A Level EconomicsEdexcel (2 Years)
Economics is a subject that involves much discussion in lessons of current issues in the news. Theories are constructed to help our understanding of markets and economies.
The subject is divided into two parts. Microeconomics is the study of individual markets and the behaviour of consumers and producers. Macroeconomics is the study of the economy as a whole. Economics complements most A Level subjects as it develops both numeracy and literacy skills.
- In Microeconomics students will learn about supply and demand and how individual markets work. They will also learn about the case for government intervention. Students will consider issues such as: Why has the price of oil risen? Should there be a national minimum wage? Should health care be free?
- In Macroeconomics students will learn about how government policy can be used to improve the performance of the UK economy. Students will consider issues such as: Should the Bank of England change interest rates? How can the government reduce unemployment? How can the government raise living standards?
- In Microeconomics students will learn about how in theory firms set prices and how they behave in different markets.
- In Macroeconomics there is a greater emphasis on international trade and development. Students will consider issues such as: Should there be free trade? How has globalisation affected the UK? What could be the economic effects of the UK leaving the EU? Why is China developing so rapidly?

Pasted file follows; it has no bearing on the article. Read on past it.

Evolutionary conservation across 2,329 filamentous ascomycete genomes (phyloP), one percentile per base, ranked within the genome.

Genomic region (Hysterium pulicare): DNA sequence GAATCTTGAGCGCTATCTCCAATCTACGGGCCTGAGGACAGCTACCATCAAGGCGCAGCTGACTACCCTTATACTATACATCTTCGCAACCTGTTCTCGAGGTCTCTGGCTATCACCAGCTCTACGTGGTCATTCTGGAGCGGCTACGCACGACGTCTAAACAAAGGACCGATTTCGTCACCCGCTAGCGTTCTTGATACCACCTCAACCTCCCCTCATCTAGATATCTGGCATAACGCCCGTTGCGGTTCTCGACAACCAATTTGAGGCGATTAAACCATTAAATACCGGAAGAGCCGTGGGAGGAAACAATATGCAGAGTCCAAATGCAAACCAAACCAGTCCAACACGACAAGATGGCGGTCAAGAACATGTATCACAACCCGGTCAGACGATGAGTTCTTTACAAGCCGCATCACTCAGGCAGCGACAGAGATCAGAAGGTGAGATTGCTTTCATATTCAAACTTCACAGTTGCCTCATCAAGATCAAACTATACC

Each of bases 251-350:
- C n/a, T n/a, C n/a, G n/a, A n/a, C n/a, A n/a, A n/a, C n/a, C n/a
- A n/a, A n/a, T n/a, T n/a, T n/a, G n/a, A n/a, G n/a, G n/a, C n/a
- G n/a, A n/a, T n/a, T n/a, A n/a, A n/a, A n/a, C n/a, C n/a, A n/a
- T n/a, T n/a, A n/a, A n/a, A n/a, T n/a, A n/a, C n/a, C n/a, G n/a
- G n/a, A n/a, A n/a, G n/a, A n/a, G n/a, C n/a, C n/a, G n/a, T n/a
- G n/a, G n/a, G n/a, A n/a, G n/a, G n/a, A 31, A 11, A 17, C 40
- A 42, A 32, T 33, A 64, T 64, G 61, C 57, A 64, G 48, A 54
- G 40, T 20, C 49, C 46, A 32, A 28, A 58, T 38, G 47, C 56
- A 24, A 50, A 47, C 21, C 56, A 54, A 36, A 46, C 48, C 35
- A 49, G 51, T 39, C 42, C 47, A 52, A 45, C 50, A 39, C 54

How much Maths is there?
In A level Economics you will be need to have a good understanding of basic GCSE Maths. You will need to learn some equations, make simple calculations such as percentage changes and interpret statistical data. However, if you wish to read Economics at university we strongly recommend that you also choose to study A level Maths as there is a very high maths content in many Economics degree courses.
Methods of Teaching
A variety of teaching methods are used in Economics including independent work, class discussions, group-work, simulations and IT-based lessons. However, as Economics is a very theoretical subject there is a great deal of teacher explanation.
Methods & Patterns of Assessment
A-level Economics grades are determined by three exam papers taken at the end of the second year. To prepare for these exams, students are given regular homework assignments. These are usually past data response and essay questions. There are also independent research tasks to complete. In addition there are class tests and mock exams.
We provide booklets covering all the course content, past exam questions and revision materials. We ask students to contribute £10 per year to pay for the cost of these booklets. You do not need to buy a textbook.
Where Could It Take Me?
Economics is a rigorous academic subject which is well respected by both universities and employers. The combination of analytical, numerate and literate skills developed in A-level Economics means it is a valuable preparation for a variety of university courses. However, many of our students choose to study Economics at degree level.
5 GCSEs at grade 4 or above, including English, plus Mathematics at grade 6 or above.
You do not need to have studied Economics at GCSE level.